Helen Elizabeth (Dee) McReynolds was born in Carthage, MO on October 23, 1907 to a notable local family. Dee, as she was known as a young child, was the daughter of State Senator Allan McReynolds (Hall of Carthage Heroes inductee, 2013) and Maude McReynolds. Elizabeth, as she was later known, was educated in the Carthage Public Schools and graduated from Carthage High School in 1925, where Marlin Perkins was one of her friends. After receiving an A.B. degree from the University of Missouri in 1929 she held a variety of jobs before becoming secretary/chief clerk of the Eleemosynary Board in Jefferson City. It was while working there that she was reacquainted with Senator George Rozier (they had been previously introduced through her father, who was a friend Senator Rozier). The two were married in an elaborate wedding in Carthage in 1941 with the Governor Forrest Donnell present.
It was in Carthage that Elizabeth found her love of Victorian architecture and she soon became a strong advocate for historic preservation in Jefferson City. She served on, and created, many boards and organizations to promote historical awareness. She was a long-time member and three-time president of the Cole County Historical Society, and served two decades on the board of directors. In the late 1960’s, Mrs. Rozier initiated the campaign to save the Lohman Building, the Union Hotel, and the Christopher Maus House. She mounted vigorous objection to the demolition of these buildings, first through letters and later testifying to save them. In recognition of her efforts, the art gallery on the second floor of the Union Hotel was named the Rozier Gallery. She was also instrumental in getting many homes and buildings on the National Register of Historic Places.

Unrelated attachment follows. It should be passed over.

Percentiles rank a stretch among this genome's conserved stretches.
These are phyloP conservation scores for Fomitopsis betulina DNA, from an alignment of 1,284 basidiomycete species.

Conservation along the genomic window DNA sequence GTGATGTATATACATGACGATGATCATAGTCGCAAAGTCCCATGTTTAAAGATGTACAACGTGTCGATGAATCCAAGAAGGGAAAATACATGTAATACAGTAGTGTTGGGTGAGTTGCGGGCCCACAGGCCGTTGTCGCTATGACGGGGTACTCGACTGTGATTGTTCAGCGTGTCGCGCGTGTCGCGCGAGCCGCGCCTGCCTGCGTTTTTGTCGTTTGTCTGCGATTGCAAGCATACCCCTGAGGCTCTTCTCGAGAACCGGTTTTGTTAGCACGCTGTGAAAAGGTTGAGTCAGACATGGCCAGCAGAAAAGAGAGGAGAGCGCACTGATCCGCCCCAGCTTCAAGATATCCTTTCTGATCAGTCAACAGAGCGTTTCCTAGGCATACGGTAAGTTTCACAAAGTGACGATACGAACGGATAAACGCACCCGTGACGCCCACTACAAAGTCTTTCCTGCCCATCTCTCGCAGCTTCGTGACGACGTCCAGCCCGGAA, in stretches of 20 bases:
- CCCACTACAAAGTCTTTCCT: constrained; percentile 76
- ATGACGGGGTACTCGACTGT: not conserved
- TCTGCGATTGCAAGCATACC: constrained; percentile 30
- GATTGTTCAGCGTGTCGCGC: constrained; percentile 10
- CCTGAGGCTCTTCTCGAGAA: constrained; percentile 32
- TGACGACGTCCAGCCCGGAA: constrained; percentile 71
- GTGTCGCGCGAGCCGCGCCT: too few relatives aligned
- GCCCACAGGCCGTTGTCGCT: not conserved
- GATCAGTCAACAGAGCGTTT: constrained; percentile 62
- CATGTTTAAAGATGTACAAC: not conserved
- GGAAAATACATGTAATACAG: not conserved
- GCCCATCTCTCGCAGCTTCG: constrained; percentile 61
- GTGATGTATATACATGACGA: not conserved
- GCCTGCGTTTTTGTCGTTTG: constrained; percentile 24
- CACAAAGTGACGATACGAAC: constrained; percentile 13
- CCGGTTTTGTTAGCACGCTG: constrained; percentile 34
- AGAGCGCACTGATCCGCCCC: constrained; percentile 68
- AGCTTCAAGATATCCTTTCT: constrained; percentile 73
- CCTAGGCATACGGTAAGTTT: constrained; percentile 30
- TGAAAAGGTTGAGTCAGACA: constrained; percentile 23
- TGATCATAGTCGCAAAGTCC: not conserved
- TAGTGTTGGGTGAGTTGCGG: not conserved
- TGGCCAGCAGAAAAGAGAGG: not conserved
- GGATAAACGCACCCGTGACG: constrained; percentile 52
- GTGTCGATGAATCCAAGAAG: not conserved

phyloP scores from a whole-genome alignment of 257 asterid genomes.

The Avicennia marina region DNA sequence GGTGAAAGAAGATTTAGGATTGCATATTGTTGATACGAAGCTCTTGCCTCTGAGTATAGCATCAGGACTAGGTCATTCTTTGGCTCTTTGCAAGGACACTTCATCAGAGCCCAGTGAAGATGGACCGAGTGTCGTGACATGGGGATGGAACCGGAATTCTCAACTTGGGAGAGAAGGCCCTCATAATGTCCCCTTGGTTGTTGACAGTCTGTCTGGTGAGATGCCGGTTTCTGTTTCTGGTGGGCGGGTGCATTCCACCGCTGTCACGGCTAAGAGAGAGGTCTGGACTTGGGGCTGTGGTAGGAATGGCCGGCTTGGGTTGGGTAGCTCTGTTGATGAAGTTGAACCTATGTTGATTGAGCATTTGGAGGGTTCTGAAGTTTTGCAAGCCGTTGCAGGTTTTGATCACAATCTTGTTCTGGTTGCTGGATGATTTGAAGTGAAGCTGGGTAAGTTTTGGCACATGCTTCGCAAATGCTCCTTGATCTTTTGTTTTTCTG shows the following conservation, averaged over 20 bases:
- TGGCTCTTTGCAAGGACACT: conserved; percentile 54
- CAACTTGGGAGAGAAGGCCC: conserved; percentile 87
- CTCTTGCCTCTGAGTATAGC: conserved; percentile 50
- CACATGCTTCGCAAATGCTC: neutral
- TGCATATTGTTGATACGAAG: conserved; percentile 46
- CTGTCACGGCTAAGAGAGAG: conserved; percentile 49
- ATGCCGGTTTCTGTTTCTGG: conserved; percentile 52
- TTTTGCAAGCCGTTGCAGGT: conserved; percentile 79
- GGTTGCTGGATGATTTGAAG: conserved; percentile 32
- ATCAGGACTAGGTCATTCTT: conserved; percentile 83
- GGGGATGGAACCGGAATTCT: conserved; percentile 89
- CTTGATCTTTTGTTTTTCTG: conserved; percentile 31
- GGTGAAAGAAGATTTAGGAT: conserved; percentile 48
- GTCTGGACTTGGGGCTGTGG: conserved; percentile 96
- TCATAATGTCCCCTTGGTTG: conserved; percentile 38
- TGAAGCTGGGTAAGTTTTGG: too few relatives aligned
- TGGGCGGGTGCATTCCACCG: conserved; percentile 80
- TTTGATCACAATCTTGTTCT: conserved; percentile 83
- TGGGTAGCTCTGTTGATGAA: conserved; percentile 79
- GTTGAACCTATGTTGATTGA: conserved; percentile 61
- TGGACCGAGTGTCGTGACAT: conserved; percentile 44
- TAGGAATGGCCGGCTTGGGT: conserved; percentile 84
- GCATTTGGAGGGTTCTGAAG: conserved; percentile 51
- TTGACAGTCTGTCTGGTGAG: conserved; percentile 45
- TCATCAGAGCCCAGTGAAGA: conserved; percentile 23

Mrs. Rozier helped to organize the Missouri Alliance for Historic Preservation, and was honored for her efforts in multiple ways. In addition to her work in preserving history, she was a member and leader of the Tuesday Club, Jefferson City’s oldest club; the University of Missouri Arthritis Center Advisory Council, the Arthritis Foundation, and presided over St. Mary’s Guild at Grace Episcopal Church. She served on the Missouri Library Commission for eleven years, serving five years as president. Two of the significant Honor Awards given annually by Missouri Preservation to honor achievements in the field of Historic Preservation around Missouri, The Rozier Award and the McReynolds Awards are named in her honor.
Mrs. Rozier and her husband had two sons and will be remembered as “dignified, as competent and gracious baiting a fish hook as she was testifying before a legislative committee”. She passed away at the age of 103 and is entombed in the Rozier Mausoleum at Riverview Cemetery in Jefferson City, MO.